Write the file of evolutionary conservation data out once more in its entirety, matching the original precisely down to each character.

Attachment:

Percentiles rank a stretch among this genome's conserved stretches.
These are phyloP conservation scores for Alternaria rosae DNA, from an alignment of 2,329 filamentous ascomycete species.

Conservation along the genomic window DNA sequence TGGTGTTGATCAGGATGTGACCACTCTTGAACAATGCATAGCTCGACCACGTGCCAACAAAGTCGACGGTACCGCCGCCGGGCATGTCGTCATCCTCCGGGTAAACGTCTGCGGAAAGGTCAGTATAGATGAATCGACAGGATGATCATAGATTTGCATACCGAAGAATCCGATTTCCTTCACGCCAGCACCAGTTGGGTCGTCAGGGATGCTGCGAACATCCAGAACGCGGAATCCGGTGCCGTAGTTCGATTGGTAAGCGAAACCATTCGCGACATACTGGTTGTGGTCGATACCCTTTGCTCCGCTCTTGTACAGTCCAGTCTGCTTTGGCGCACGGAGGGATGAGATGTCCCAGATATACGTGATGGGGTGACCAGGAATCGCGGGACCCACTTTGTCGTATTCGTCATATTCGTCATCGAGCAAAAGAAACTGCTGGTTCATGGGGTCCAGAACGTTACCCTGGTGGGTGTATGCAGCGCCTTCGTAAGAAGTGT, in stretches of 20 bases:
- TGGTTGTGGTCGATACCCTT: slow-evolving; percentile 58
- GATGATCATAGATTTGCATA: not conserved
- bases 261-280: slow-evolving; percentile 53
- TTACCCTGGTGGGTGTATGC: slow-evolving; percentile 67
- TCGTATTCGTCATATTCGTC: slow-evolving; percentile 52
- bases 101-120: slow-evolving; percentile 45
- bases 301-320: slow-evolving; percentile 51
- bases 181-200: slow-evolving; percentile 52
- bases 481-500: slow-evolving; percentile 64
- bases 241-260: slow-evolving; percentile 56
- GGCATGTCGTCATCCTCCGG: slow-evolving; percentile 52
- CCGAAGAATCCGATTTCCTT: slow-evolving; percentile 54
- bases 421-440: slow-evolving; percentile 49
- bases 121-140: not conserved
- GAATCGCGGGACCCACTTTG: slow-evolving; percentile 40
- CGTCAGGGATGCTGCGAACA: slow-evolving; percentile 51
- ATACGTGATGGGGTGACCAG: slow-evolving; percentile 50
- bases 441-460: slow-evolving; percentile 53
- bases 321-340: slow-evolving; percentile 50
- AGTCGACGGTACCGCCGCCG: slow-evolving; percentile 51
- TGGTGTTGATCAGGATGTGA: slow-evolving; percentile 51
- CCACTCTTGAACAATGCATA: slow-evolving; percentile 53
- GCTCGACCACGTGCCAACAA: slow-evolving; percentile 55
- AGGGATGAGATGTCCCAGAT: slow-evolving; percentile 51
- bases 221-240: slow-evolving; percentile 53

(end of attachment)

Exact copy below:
Percentiles rank a stretch among this genome's conserved stretches.
These are phyloP conservation scores for Alternaria rosae DNA, from an alignment of 2,329 filamentous ascomycete species.

Conservation along the genomic window DNA sequence TGGTGTTGATCAGGATGTGACCACTCTTGAACAATGCATAGCTCGACCACGTGCCAACAAAGTCGACGGTACCGCCGCCGGGCATGTCGTCATCCTCCGGGTAAACGTCTGCGGAAAGGTCAGTATAGATGAATCGACAGGATGATCATAGATTTGCATACCGAAGAATCCGATTTCCTTCACGCCAGCACCAGTTGGGTCGTCAGGGATGCTGCGAACATCCAGAACGCGGAATCCGGTGCCGTAGTTCGATTGGTAAGCGAAACCATTCGCGACATACTGGTTGTGGTCGATACCCTTTGCTCCGCTCTTGTACAGTCCAGTCTGCTTTGGCGCACGGAGGGATGAGATGTCCCAGATATACGTGATGGGGTGACCAGGAATCGCGGGACCCACTTTGTCGTATTCGTCATATTCGTCATCGAGCAAAAGAAACTGCTGGTTCATGGGGTCCAGAACGTTACCCTGGTGGGTGTATGCAGCGCCTTCGTAAGAAGTGT, in stretches of 20 bases:
- TGGTTGTGGTCGATACCCTT: slow-evolving; percentile 58
- GATGATCATAGATTTGCATA: not conserved
- bases 261-280: slow-evolving; percentile 53
- TTACCCTGGTGGGTGTATGC: slow-evolving; percentile 67
- TCGTATTCGTCATATTCGTC: slow-evolving; percentile 52
- bases 101-120: slow-evolving; percentile 45
- bases 301-320: slow-evolving; percentile 51
- bases 181-200: slow-evolving; percentile 52
- bases 481-500: slow-evolving; percentile 64
- bases 241-260: slow-evolving; percentile 56
- GGCATGTCGTCATCCTCCGG: slow-evolving; percentile 52
- CCGAAGAATCCGATTTCCTT: slow-evolving; percentile 54
- bases 421-440: slow-evolving; percentile 49
- bases 121-140: not conserved
- GAATCGCGGGACCCACTTTG: slow-evolving; percentile 40
- CGTCAGGGATGCTGCGAACA: slow-evolving; percentile 51
- ATACGTGATGGGGTGACCAG: slow-evolving; percentile 50
- bases 441-460: slow-evolving; percentile 53
- bases 321-340: slow-evolving; percentile 50
- AGTCGACGGTACCGCCGCCG: slow-evolving; percentile 51
- TGGTGTTGATCAGGATGTGA: slow-evolving; percentile 51
- CCACTCTTGAACAATGCATA: slow-evolving; percentile 53
- GCTCGACCACGTGCCAACAA: slow-evolving; percentile 55
- AGGGATGAGATGTCCCAGAT: slow-evolving; percentile 51
- bases 221-240: slow-evolving; percentile 53